Aspects of the police disciplinary system have become "virtually paralysed", said Chris Mullin, chairman of the Home Affairs Select Committee.
Launching his committee's report, the Labour MP said there was an urgent need to restore public confidence in the way complaints against officers are handled. "There is no doubt a small minority of officers ... have effectively subverted the system by exploiting every conceivable loophole," he said. "If these people complain now, they only have themselves to blame."
Mr Mullin said he believed that the "political will exists" at the Home Office to implement their proposals, while committee colleagues said they expected action by the summer.
The report was welcomed by senior officers who have complained they are often powerless to act against corrupt officers. In his evidence to the committee last month, Metropolitan Police Commissioner Sir Paul Condon estimated that a hard core of between 100 and 250 officers in his force were "corrupt, dishonest and unethical".
The MPs' key proposals include reducing the right of silence for officers in proceedings, removing their automatic right to escape disciplinary action if they are acquitted in criminal proceedings, and, controversially, to reduce the standard of proof required for dismissal to the "balance of probability" used in civil courts.
Mr Mullin said that as far as possible, disciplinary action against a police officer should be the same as against any employee and should be conducted with greater openness.
To prevent endless delays caused by officers going sick, the MPs recommend that action should continue despite the illness of an officer, where this does not stop him or her answering the charge.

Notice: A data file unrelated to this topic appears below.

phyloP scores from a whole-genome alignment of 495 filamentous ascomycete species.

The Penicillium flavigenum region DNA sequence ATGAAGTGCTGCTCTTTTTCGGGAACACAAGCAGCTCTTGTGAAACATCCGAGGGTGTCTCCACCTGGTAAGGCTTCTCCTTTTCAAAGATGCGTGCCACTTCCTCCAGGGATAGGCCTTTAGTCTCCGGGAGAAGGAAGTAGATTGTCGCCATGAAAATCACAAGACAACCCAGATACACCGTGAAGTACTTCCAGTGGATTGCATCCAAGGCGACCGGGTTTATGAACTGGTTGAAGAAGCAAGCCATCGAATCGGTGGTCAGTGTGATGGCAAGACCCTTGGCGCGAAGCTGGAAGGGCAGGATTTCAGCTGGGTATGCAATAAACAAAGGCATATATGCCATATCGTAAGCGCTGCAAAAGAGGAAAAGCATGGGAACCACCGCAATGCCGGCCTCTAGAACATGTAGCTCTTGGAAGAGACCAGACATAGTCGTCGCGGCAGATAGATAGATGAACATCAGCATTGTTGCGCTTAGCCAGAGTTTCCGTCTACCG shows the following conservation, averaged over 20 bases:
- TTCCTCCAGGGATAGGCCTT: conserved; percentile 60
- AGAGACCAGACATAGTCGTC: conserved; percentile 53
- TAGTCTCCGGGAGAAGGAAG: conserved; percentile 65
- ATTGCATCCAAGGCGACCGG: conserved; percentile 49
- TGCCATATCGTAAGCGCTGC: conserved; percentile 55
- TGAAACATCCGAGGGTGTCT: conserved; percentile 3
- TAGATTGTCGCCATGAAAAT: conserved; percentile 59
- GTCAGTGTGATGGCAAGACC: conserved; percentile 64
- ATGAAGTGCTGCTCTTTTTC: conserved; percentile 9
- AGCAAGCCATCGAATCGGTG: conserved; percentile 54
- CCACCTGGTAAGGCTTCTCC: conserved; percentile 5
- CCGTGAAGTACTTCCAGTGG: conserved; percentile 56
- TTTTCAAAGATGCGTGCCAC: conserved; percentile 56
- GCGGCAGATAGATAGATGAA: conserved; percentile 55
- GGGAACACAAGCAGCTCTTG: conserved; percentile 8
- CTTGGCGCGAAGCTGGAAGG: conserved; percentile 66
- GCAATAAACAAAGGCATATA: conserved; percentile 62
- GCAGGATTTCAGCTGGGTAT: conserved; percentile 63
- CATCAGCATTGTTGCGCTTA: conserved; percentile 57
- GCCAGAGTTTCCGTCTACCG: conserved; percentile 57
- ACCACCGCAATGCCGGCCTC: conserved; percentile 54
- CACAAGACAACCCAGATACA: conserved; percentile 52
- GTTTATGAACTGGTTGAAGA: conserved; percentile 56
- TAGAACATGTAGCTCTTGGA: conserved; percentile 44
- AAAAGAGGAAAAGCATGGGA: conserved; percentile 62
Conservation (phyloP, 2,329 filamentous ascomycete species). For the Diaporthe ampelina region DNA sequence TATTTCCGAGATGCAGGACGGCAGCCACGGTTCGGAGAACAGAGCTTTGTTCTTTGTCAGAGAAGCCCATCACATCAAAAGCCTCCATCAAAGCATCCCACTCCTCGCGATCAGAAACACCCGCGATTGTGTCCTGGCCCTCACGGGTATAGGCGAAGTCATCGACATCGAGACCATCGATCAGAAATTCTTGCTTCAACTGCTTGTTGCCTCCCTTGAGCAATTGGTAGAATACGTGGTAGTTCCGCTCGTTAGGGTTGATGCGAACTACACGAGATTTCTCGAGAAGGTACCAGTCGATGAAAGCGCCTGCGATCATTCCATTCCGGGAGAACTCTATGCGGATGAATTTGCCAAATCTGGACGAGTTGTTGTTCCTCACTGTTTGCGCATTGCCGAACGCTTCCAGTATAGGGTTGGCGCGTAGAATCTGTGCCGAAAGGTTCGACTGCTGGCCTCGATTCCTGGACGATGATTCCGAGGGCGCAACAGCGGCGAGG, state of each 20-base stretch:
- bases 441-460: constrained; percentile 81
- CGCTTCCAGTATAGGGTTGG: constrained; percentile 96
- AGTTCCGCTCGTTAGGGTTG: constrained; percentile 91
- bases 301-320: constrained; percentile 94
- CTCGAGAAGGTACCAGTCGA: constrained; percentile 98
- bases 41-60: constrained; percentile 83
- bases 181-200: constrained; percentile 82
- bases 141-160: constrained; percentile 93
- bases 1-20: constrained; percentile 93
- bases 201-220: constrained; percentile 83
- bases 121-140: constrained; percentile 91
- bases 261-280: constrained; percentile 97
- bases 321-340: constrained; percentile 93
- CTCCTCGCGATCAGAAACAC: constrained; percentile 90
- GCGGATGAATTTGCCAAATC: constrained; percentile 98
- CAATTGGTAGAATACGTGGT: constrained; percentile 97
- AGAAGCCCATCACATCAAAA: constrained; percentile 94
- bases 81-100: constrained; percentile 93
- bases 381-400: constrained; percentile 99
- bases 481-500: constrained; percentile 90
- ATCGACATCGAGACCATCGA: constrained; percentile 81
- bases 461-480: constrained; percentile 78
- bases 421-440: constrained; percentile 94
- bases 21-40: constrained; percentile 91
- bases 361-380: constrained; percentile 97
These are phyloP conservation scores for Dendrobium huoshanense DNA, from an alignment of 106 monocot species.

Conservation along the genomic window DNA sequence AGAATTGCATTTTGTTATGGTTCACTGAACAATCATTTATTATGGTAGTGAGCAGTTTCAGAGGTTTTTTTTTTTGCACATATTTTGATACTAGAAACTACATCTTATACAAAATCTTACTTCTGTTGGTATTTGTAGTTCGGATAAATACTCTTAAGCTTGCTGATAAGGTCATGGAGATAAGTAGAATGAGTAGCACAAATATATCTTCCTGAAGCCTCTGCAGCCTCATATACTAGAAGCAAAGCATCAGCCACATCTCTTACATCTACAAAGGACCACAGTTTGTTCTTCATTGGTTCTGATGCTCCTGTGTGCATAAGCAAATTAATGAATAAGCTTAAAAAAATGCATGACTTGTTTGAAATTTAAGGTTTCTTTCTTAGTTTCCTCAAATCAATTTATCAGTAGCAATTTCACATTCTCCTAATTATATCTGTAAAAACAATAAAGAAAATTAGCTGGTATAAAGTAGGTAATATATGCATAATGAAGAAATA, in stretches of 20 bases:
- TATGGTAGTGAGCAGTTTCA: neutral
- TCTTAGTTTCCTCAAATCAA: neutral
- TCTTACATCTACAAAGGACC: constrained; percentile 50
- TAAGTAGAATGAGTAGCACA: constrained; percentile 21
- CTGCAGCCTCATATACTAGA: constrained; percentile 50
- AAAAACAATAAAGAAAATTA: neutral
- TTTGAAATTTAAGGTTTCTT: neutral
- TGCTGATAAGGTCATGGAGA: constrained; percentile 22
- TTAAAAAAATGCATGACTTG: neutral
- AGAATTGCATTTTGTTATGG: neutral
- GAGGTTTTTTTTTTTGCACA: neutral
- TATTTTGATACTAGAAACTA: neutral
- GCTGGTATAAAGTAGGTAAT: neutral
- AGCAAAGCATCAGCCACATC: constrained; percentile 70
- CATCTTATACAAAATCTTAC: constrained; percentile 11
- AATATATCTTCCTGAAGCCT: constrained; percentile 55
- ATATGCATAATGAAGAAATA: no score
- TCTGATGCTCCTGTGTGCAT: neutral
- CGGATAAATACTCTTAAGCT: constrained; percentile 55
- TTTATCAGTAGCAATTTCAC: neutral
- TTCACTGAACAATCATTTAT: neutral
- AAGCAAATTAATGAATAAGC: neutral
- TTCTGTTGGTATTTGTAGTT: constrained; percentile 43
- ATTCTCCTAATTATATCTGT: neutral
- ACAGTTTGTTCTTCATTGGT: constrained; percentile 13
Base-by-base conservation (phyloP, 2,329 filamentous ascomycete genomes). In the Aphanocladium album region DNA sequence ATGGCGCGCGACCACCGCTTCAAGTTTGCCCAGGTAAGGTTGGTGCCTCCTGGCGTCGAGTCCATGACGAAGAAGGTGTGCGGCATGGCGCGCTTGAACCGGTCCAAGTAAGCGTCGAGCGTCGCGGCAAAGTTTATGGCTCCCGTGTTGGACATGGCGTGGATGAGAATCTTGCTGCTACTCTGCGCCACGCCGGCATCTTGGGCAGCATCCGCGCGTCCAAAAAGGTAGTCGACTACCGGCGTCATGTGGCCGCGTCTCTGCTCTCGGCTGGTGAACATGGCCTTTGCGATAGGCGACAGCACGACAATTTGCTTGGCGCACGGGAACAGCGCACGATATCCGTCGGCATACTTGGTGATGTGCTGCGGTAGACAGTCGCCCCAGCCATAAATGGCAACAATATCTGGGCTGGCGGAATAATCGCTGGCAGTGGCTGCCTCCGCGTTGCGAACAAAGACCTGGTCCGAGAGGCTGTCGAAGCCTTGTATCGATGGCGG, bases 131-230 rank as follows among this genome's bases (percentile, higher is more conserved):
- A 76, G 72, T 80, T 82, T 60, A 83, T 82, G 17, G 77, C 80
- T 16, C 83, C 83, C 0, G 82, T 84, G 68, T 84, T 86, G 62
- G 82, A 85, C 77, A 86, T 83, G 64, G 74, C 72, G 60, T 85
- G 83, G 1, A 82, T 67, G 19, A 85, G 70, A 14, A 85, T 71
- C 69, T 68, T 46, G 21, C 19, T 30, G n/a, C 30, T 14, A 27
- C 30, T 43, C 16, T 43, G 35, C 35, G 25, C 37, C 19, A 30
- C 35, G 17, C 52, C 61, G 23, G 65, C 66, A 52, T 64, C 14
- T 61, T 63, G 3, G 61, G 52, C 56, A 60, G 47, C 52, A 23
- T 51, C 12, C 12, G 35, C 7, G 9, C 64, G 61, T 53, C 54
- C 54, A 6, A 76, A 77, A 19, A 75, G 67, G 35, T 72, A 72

Chief constables would also have a new "fast-track" power, where there is overwhelming evidence of misconduct, to dismiss officers immediately - though with a right of appeal.
But to the dismay of some critics, the MPs have rejected "for the time being" calling for an independent body to investigate allegations, citing impracticality and cost. Challenged on this, Mr Mullin said they had not ruled it out for the future.
An area of dissent among the MPs is the suggestion that a lesser, civil court standard of proof be accepted even where an officer faces dismissal. The three Tory members, and the Police Federation, believe the criminal trial standard of "beyond reasonable doubt" should be kept.
David Blakey, president of the Association of Chief Police Officers, said: "The overwhelming majority of police officers have nothing to fear from these proposals and will be pleased that, if they are implemented, the tiny minority of wrongdoers will be able to be dealt with more effectively."
The Home Office welcomed what it described as a "very thorough and interesting" report . "Ministers are studying it carefully and we hope to respond with proposals shortly."
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